As a consequence, short-term fluctuations are extremely difficult to forecast as too many variables are involved whereas the longer-term outlook is more steady, thanks to the endless desire of humans to better themselves in all aspect of life, under the right social system (for example, the capitalistic society and its rule of law).
- Since forecasting is of not much use in portfolio management, what choice of strategies should we follow? We have 2 propositions:
- Indexing: this is what Warren Buffett suggests to his family members after his death. This strategy has several advantages: firstly, by buying the entire index, the investor avoids making bad decisions due to incorrect forecasts. Secondly, by buying at regular time intervals, he/she avoids making decisions based on emotions. Thirdly, this strategy infers having a long term vision.
- Or, as we call it, the Claret way: one company at a time. This strategy is also inspired from legendary money managers like Graham, Buffett, Munger, Gabelli and a multiple of others. It is based on fundamental analysis, centered on reading and understanding financial statements. It is about understanding the difference between value and price: price is what you pay, value is what you get. In order to succeed, it requires discipline and patience. It also requires having a long term view as time then becomes your friend.
When asked for some feedback after one of the presentations the other day, a client replied the following: “It is quite informative. Now I know you guys don’t know much about the future”. This client is correct! However, in the meantime, although we do not like making forecasts, we are confident that some of you will be asking us what we think will happen the next quarter! For those of you that would like to have a peak into the future, we suggest looking into the past. So let us show you where we think we are within a very long term map (we mean the past 100+ years) that we have updated several times since 2009.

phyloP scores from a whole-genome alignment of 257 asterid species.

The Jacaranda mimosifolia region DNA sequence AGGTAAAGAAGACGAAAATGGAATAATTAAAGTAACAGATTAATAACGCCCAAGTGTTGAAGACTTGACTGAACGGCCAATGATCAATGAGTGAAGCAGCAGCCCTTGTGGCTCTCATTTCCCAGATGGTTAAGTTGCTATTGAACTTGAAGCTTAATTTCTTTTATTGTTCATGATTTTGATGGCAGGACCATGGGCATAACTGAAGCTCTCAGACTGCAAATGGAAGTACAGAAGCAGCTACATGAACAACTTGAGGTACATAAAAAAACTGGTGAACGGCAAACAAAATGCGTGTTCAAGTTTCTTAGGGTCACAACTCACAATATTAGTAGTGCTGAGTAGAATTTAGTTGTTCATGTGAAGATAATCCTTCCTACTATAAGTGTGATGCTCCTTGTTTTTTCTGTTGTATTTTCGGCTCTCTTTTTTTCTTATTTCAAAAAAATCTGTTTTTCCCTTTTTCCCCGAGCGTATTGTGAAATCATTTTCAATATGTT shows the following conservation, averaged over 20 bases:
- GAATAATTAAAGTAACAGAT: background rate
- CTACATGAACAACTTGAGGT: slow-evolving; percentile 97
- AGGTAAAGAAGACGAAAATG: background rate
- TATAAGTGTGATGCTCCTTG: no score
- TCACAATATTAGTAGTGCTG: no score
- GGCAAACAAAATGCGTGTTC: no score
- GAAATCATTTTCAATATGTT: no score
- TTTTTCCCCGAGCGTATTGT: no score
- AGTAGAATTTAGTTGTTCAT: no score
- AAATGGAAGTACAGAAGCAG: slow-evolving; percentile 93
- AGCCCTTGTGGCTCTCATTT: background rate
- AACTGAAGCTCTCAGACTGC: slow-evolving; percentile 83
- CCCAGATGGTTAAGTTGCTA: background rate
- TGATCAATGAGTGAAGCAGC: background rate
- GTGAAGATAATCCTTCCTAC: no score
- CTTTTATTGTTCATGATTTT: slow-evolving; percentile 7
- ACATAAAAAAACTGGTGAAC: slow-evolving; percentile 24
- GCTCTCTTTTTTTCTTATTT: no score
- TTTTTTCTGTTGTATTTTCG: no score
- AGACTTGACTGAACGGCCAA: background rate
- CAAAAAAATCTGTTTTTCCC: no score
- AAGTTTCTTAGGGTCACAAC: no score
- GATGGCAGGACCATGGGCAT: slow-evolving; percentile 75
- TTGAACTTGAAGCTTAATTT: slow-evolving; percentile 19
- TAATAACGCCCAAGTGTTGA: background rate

A 100+ year look at the US market (S&P 500)…
and a closer look…
As we’ve said, it is neither cheap nor expensive. However, since the long term growth rate is positive in general and the 6 month correction has done quite a bit of damage to individual stocks, the Claret strategy of investing in one company at a time seems to be quite appropriate.
The Claret team